SolarReserve CEO Kevin Smith has bold plans for building a solar power plant that’s more than triple the size of any other on the planet. Without that massive plant, he says, California won’t meet its renewable targets. “If people are skeptical about our project, then they ought to be skeptical California will get anywhere close to 50 percent renewables,” Smith said in an interview.
Turning to turbines: As commodity prices remain low, wind energy leases offer a welcome source of income for farmers
In Iowa, which got 31 percent of its power from wind in 2015, more than any other state, money from turbines has protected farmers from falling corn prices. Annual lease payments of about $17 million helped some avoid foreclosure as they prepared for a record corn harvest that could drive receipts to a 10-year low. Tim Hemphill, a corn and soybean farmer outside Milford, gets about $20,000 a year for leasing land for turbines. “A few years ago corn was $7 a bushel,” he said. “Now my cost to raise it is $4.20 and (the price) could fall to $2.70. It’s going to break a lot of people.”
Shares in Vestas Wind Systems A/S soared on speculation Donald Trump is less likely to win the U.S. election, removing a perceived threat to the renewable energy industry. Vestas gained as much as 4.9 percent, the most in 11 weeks, and traded 3.6 percent higher at 515.50 kroner as of 9:18 a.m. in Copenhagen, making it the best performing stock in Denmark’s benchmark index. Vestas had lost about 8 percent in the week through Friday, after concern a decision by the FBI to resume an investigation into Hillary Clinton’s e-mails might jeopardize the Democratic candidate’s chances of victory.
Opponents of a controversial Florida ballot initiative for rooftop solar want the state Supreme Court to review the measure again, arguing that its backers intentionally misled justices in order to get it before voters on Nov. 7. The state’s solar trade group and Floridians for Solar Choice, an umbrella group of mostly clean energy advocates, filed a petition yesterday that also asks for the amendment to be removed from the ballot and for any votes cast in favor of it not be counted.
In an effort to encourage electric vehicle ownership, the White House yesterday announced a network of 48 charging corridors on the nation’s highways. The network will cover 25,000 miles, including 55 interstate highways spanning 35 states. Ultimately, drivers will encounter a charging station within every 50 miles, said the White House. As required by the Fixing America’s Surface Transportation (FAST) Act passed last year, the corridors will include infrastructure for electric vehicle charging, and hydrogen, propane and natural gas fueling.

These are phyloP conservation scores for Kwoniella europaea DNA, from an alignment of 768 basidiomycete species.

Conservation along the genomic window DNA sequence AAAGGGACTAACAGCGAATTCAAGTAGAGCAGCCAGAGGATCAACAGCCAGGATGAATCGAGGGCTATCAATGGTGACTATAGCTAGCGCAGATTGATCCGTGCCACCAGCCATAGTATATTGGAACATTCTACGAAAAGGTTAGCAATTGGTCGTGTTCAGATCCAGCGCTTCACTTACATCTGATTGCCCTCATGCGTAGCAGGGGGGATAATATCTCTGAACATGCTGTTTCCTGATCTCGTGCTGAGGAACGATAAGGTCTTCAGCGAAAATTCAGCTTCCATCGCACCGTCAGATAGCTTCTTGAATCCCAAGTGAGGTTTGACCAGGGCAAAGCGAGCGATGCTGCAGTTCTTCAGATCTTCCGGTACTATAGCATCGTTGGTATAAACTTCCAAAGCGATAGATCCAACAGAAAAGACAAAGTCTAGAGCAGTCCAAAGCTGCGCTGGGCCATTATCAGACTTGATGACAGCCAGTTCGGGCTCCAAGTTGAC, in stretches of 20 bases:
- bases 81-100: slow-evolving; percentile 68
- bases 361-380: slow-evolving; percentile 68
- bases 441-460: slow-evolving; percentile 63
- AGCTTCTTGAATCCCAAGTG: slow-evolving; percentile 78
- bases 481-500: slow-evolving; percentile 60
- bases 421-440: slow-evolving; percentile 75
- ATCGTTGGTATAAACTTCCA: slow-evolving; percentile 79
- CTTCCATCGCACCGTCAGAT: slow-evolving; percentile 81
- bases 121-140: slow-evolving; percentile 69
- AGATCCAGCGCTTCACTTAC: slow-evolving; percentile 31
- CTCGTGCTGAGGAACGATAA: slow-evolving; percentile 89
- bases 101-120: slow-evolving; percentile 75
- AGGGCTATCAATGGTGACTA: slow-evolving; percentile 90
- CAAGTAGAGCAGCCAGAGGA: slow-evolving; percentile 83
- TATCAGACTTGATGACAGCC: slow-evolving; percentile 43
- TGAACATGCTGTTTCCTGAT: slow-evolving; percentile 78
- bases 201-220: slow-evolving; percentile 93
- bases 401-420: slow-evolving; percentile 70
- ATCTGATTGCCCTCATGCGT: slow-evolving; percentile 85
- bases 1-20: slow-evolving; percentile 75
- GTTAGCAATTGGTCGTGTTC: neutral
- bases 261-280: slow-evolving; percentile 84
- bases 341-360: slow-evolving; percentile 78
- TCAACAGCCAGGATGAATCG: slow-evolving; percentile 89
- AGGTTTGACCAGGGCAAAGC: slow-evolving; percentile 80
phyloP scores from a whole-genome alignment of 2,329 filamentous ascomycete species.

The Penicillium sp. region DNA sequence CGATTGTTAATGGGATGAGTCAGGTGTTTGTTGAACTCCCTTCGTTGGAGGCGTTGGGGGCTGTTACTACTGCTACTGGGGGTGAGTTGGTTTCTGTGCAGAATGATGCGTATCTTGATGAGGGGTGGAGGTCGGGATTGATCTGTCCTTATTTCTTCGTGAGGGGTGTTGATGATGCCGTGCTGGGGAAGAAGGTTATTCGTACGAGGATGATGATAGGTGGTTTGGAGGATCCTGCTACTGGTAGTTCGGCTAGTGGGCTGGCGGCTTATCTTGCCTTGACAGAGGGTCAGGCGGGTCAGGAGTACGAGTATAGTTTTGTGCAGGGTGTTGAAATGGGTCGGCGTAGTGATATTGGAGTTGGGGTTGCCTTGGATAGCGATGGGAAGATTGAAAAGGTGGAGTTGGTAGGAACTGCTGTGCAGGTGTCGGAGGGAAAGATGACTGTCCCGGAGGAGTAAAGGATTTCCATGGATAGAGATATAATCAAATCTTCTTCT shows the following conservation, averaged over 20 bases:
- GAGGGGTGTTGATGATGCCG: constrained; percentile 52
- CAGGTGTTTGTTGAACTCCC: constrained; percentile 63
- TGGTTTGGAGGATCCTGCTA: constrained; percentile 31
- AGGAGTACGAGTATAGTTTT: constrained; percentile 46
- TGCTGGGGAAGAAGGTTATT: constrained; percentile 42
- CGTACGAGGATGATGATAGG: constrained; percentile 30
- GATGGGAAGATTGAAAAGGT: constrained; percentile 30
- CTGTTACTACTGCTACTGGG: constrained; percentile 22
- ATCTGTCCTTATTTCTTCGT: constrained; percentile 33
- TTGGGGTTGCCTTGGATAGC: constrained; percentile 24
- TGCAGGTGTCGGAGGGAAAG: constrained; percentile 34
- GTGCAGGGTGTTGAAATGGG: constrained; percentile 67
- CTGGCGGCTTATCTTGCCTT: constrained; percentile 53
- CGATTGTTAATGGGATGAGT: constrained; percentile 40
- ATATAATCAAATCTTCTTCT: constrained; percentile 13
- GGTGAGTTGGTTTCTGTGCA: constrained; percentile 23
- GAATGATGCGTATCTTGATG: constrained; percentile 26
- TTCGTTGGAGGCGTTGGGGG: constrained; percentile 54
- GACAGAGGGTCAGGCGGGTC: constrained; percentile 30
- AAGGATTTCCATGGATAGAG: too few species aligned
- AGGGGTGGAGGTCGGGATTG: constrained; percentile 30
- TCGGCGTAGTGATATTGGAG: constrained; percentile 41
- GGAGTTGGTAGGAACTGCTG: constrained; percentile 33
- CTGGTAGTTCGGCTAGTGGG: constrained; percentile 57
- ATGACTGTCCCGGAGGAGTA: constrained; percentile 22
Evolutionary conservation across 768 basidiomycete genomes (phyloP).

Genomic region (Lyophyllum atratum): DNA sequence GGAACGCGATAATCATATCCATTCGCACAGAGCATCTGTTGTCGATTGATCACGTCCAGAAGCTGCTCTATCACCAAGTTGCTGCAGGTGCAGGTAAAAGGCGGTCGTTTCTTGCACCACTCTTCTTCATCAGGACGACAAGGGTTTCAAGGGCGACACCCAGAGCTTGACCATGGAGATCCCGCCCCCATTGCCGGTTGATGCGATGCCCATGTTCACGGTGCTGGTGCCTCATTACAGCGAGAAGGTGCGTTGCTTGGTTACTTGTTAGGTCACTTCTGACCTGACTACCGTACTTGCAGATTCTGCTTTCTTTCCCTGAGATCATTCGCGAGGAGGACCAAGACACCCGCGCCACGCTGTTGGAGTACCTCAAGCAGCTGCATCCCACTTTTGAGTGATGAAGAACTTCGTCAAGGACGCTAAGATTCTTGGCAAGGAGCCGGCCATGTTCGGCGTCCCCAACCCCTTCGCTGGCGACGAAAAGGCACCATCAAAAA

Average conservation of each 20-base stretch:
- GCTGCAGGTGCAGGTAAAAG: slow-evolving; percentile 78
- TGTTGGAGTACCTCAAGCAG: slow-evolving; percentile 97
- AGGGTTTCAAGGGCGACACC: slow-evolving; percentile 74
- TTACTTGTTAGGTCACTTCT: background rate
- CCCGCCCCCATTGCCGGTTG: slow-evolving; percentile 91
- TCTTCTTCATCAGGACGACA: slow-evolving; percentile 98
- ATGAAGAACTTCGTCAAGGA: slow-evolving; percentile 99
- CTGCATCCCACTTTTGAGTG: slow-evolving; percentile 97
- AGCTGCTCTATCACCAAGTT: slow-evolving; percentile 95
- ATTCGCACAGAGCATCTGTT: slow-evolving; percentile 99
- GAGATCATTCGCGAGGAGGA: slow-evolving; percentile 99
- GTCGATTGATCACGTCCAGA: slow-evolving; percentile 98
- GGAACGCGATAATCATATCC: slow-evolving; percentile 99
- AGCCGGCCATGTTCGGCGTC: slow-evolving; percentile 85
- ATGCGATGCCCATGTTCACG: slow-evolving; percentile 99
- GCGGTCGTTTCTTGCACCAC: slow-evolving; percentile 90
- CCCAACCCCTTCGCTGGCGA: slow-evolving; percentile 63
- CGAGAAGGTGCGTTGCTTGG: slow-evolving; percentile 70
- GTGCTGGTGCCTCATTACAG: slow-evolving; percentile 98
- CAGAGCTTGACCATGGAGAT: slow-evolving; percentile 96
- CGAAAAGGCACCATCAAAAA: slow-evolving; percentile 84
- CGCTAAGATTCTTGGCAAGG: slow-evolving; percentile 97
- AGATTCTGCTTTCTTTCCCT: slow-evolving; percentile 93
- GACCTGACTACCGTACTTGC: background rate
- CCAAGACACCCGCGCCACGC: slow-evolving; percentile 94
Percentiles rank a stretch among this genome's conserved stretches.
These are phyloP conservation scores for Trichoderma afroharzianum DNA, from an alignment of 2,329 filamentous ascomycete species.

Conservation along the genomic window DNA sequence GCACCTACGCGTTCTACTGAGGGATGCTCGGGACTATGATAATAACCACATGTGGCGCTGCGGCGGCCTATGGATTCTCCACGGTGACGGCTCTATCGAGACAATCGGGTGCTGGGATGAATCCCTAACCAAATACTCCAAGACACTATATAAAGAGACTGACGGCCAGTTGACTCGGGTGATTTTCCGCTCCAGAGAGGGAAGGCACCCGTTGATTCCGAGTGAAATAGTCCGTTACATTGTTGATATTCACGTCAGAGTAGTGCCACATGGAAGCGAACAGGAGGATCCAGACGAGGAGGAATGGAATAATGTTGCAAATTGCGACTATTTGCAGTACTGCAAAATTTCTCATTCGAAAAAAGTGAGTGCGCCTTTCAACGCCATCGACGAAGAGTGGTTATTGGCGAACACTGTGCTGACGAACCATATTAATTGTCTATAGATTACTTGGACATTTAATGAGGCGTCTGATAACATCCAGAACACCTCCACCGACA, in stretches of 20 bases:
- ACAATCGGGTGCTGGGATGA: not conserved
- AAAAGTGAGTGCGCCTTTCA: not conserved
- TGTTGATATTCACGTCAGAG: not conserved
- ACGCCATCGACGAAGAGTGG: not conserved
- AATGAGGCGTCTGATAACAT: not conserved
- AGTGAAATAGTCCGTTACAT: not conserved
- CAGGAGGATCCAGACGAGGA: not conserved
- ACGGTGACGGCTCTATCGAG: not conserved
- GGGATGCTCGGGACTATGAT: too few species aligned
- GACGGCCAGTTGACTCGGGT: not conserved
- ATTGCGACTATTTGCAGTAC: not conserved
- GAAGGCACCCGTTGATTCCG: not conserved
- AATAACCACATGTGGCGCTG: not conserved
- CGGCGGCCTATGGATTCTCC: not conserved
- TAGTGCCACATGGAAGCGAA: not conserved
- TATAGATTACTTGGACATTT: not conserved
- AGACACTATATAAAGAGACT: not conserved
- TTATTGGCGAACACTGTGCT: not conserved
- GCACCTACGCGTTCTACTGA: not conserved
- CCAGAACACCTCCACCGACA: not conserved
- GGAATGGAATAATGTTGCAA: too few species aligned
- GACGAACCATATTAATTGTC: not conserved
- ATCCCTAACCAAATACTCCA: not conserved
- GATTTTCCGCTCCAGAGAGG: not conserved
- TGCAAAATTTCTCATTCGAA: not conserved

The U.N. Environment Programme dumped a bucket of cold water this morning on nations riding high from the Paris climate change accords’ taking effect this week. In a new report, UNEP found that even if every country that made an emissions-cutting pledge in the Paris Agreement keeps its promise, the world will still fall 12 to 14 gigatons short each year of keeping temperature rise below 2 degrees Celsius over preindustrial levels.
A new cash crop has sprung up on Nicholas Beatty’s enchanting farm near here. Rows of gray solar panels range over about 25 acres, turning sunlight into electricity, as dog-size muntjac deer hop by. The panels themselves, trouble-free money earners that feed into the electric grid, are no longer unusual on farms in Britain or other countries. What’s new in Mr. Beatty’s field is a hulking 40-foot-long shipping container.
“We’ve got a problem,” Dr. Moniz explained. “We recognize it. We solve it.” Around the world, energy innovation seems to be speeding up. Large historical forces are converging to create unprecedented turmoil and opportunity in what had long been one of the most hidebound industries. The changes are coming just as governments have finally resolved, after two decades of failed efforts, to tackle the global climate crisis. The emissions that cause global warming have already fallen in some of the biggest countries, including the United States.
“This kind of litigation puts states in quite a bind. What are we supposed to do? We’re trying to get cleaner, we’re trying to hold competitive processes, and then we’re getting bogged down with these PURPA claims. It certainly needs to be sorted out,” Joe Rosenthal, principal attorney in the Connecticut Office of Consumer Counsel, said.
“From the tax equity perspective, I don’t think anyone’s on the sidelines,” agreed Jack Cargas, managing director of renewable energy finance at Bank of America Merrill Lynch. The main cause for optimism is Congress’ extension last December of tax breaks for solar and wind power. The investment and production tax credits for solar and wind, respectively, have revived investors’ appetite for those projects.